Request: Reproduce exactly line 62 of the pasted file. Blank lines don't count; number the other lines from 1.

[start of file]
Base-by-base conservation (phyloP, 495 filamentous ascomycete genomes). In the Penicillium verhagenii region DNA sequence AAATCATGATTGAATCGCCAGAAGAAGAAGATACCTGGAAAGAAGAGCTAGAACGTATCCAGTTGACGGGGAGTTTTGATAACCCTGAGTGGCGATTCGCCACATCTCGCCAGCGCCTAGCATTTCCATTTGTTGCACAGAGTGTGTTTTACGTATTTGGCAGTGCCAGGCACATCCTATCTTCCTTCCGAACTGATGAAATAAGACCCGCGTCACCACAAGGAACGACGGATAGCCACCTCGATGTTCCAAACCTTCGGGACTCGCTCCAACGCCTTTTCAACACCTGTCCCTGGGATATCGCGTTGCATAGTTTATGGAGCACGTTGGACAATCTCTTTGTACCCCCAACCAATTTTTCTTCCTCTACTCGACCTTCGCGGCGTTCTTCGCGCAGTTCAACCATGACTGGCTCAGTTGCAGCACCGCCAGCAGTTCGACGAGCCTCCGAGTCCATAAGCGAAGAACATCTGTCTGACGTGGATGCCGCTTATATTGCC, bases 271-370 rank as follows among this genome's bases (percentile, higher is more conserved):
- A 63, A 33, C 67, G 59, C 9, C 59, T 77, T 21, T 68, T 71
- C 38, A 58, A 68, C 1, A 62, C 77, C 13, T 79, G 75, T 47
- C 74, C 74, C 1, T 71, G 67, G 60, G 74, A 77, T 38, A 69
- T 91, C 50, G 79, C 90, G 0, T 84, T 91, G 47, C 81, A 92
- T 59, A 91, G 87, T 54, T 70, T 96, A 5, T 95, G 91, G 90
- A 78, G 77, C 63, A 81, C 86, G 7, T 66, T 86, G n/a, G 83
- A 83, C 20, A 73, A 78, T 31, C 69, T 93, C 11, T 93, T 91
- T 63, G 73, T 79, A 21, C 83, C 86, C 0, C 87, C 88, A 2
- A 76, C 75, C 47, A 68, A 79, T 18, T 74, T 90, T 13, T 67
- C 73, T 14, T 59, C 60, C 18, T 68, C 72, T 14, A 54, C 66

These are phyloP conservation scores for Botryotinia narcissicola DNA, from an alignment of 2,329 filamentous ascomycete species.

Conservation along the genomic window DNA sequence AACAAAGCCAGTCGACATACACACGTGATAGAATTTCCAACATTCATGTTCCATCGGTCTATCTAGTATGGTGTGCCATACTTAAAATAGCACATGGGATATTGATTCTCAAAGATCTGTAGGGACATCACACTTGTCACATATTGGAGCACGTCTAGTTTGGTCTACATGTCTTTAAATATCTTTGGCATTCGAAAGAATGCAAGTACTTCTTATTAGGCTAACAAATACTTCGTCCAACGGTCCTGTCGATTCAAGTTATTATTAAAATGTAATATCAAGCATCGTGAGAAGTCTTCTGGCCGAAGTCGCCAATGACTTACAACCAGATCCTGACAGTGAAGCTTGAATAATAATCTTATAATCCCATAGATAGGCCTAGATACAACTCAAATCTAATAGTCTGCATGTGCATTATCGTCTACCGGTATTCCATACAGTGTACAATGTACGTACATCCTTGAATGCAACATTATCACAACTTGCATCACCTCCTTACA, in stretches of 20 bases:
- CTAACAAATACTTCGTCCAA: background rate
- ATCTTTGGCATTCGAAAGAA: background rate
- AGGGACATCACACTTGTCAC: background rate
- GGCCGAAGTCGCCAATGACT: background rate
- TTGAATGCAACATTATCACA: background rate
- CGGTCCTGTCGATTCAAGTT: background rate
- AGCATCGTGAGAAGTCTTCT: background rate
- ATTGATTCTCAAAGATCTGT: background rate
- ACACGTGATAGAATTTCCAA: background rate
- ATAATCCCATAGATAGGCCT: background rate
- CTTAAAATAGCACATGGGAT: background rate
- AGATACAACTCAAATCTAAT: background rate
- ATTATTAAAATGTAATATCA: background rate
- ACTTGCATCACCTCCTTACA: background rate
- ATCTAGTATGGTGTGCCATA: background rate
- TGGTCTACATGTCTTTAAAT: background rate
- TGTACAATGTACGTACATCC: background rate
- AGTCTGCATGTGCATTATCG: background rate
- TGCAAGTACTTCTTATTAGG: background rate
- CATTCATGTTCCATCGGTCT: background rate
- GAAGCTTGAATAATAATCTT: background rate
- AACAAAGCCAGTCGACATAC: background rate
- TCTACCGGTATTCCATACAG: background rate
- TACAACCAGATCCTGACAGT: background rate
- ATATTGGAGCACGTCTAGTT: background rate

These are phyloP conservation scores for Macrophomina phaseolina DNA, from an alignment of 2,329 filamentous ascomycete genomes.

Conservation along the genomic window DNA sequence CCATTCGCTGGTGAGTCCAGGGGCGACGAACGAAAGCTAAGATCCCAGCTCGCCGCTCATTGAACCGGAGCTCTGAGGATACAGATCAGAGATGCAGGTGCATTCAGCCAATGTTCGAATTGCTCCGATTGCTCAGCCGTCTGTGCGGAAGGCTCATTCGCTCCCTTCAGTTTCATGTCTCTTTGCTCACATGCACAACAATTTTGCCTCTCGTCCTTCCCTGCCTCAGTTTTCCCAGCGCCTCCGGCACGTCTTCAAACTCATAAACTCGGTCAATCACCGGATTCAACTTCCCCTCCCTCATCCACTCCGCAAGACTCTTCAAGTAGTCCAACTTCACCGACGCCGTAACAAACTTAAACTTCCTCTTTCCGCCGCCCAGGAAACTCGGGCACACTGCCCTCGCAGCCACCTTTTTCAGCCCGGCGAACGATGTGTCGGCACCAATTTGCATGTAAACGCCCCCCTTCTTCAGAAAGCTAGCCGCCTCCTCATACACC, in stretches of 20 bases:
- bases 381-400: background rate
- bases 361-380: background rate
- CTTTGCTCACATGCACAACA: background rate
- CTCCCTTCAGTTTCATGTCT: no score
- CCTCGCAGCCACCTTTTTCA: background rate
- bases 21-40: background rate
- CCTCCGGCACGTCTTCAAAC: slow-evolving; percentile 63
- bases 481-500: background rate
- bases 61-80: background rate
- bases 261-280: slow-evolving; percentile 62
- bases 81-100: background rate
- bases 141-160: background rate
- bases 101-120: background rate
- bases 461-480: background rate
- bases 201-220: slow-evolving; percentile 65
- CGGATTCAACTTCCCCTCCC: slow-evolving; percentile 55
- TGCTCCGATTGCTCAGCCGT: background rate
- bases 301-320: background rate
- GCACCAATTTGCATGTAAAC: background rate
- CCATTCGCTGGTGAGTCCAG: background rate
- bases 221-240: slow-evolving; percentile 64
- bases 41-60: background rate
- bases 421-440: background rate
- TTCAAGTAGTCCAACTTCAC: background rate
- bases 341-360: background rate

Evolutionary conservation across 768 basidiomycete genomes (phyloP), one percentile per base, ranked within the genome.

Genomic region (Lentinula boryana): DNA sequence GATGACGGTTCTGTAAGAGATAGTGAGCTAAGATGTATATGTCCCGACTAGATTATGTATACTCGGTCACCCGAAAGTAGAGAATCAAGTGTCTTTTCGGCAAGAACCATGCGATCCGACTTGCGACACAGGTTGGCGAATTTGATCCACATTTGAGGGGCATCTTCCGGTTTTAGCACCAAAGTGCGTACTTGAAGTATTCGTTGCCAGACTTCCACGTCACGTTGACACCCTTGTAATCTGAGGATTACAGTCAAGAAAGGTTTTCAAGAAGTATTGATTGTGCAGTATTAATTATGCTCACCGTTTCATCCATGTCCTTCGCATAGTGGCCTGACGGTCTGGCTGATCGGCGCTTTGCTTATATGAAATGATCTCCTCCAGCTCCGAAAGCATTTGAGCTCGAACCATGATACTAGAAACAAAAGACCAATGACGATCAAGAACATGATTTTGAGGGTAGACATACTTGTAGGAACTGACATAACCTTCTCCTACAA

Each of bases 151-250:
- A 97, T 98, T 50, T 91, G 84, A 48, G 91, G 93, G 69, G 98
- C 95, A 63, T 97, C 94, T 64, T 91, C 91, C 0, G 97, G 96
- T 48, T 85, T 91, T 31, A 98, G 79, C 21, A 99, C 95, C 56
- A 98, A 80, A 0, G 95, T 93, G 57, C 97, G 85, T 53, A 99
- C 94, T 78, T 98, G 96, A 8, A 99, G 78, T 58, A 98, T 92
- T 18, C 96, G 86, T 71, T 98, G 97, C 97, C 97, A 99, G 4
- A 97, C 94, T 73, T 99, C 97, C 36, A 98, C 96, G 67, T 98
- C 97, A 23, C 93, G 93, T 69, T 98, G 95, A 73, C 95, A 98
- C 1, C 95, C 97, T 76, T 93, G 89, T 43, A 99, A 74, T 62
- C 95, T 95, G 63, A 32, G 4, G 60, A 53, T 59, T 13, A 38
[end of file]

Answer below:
- bases 41-60: background rate